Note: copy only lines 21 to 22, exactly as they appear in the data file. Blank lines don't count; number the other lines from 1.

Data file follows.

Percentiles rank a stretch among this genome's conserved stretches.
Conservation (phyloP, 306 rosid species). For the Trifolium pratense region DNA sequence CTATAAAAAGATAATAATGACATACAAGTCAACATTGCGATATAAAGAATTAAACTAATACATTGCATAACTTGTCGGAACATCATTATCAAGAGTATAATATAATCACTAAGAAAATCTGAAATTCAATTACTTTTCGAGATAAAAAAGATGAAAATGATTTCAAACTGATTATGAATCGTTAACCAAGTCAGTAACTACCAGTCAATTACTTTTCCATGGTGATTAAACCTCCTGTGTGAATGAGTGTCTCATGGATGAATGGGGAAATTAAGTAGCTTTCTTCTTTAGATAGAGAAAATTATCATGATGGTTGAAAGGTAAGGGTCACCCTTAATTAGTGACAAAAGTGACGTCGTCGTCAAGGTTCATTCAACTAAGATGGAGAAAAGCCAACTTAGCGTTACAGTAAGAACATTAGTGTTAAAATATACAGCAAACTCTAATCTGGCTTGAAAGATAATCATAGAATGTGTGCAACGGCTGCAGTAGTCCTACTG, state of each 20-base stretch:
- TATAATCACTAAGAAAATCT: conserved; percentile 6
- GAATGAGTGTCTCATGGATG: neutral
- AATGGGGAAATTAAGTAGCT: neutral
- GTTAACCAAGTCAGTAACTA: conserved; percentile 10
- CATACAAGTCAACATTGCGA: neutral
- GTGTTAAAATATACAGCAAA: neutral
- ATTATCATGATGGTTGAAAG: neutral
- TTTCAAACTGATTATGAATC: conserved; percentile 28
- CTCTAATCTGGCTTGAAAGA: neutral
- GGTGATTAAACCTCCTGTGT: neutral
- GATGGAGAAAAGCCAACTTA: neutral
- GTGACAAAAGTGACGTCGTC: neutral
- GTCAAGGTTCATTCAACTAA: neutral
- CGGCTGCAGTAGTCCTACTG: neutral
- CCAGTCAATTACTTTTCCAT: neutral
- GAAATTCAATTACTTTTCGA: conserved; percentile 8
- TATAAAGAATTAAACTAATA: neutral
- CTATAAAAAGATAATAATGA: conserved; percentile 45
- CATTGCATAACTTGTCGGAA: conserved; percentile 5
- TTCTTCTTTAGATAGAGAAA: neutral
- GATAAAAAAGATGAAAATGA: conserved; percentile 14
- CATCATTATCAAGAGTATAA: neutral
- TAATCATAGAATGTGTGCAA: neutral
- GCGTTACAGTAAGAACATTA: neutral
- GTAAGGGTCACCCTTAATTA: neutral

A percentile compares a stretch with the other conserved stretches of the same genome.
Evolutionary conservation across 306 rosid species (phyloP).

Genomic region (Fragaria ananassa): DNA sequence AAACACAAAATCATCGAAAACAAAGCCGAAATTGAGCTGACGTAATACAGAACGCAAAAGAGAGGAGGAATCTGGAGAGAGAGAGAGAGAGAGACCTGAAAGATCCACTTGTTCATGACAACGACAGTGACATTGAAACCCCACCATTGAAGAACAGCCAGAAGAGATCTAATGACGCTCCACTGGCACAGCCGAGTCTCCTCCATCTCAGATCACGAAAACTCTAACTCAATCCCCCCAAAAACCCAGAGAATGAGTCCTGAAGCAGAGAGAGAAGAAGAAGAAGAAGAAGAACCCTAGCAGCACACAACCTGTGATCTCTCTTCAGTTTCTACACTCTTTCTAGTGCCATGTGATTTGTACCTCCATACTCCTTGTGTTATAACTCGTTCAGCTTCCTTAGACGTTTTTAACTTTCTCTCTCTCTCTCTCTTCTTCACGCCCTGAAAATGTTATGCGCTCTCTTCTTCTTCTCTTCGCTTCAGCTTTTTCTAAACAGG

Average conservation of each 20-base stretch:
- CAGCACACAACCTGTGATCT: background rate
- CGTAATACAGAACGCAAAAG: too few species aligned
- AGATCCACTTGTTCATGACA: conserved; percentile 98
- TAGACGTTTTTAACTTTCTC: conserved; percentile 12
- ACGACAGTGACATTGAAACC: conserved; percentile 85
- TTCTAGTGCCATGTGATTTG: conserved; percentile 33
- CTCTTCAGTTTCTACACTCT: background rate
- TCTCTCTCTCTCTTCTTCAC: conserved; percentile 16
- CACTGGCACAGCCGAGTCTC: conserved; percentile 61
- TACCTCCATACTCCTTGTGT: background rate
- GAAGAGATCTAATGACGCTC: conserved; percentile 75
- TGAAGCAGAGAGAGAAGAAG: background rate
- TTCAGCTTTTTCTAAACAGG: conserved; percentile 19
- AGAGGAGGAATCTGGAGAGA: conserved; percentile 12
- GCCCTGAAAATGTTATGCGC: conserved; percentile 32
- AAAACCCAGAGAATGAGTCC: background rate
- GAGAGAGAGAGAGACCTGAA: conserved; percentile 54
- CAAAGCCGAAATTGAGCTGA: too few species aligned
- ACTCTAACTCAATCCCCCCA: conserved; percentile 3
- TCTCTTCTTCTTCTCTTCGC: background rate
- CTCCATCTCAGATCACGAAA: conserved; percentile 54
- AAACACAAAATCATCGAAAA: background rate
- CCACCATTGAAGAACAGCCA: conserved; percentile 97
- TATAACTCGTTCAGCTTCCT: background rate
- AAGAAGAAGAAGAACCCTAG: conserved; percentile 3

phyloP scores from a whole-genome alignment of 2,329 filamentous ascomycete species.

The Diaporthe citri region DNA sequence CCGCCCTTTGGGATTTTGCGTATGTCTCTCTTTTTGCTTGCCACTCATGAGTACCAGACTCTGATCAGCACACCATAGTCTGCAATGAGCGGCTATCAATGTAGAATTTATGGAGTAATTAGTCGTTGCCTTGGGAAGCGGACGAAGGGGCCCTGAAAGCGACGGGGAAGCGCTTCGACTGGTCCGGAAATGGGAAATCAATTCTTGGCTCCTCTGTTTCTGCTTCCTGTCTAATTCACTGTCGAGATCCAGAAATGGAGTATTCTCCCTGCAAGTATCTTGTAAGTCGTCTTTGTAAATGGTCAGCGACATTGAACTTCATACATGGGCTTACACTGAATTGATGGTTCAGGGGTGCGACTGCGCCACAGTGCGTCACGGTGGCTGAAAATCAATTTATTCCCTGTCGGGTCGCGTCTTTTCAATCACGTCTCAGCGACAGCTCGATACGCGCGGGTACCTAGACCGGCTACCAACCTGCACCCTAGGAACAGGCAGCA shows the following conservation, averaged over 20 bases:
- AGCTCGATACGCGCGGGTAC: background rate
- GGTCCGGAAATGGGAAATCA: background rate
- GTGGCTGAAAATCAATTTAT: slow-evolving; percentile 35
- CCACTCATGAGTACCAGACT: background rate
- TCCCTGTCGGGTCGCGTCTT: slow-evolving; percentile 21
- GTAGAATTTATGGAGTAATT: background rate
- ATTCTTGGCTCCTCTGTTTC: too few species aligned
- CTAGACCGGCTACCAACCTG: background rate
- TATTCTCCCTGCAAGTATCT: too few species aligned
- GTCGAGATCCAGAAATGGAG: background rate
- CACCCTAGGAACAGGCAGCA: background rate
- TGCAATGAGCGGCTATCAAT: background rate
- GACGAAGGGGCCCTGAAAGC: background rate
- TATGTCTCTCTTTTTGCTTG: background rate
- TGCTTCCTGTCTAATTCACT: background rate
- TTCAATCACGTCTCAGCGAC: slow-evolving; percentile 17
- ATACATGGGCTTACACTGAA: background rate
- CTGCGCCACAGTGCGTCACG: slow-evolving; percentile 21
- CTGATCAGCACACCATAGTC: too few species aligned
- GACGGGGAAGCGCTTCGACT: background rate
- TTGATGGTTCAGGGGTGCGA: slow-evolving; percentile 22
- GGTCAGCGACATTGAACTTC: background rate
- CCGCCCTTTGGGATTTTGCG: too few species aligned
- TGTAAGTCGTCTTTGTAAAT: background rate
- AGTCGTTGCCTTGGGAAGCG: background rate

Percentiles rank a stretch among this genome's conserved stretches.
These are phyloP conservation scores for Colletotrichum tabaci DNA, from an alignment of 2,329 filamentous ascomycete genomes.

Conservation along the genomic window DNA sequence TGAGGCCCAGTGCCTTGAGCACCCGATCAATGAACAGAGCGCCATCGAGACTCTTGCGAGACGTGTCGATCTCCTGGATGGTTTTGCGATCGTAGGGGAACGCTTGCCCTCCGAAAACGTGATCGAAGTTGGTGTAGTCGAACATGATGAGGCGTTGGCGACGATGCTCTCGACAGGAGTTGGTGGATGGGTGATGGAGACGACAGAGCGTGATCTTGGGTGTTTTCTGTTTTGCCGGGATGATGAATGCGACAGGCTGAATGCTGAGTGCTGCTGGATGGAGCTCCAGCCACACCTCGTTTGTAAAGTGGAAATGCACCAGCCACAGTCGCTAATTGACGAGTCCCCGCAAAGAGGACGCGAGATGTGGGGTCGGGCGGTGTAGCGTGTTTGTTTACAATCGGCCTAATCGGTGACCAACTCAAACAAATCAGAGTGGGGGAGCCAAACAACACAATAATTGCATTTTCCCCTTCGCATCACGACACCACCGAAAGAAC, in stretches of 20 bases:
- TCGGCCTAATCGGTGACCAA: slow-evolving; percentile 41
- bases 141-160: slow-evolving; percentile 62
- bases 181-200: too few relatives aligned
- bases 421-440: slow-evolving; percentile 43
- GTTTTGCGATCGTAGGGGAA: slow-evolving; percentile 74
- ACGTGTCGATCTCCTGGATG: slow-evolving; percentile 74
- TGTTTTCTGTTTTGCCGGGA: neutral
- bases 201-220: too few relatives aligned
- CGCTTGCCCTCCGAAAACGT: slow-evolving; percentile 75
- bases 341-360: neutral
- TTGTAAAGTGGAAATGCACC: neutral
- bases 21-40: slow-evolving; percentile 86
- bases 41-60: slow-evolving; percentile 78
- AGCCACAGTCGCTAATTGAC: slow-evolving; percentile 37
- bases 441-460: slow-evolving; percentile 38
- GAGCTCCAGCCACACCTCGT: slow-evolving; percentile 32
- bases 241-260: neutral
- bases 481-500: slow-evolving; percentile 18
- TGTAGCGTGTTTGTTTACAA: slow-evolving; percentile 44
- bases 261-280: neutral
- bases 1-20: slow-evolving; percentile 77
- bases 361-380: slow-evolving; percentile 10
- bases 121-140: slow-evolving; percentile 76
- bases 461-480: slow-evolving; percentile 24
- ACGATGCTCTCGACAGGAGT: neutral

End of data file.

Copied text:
- CATTGCATAACTTGTCGGAA: conserved; percentile 5
- TTCTTCTTTAGATAGAGAAA: neutral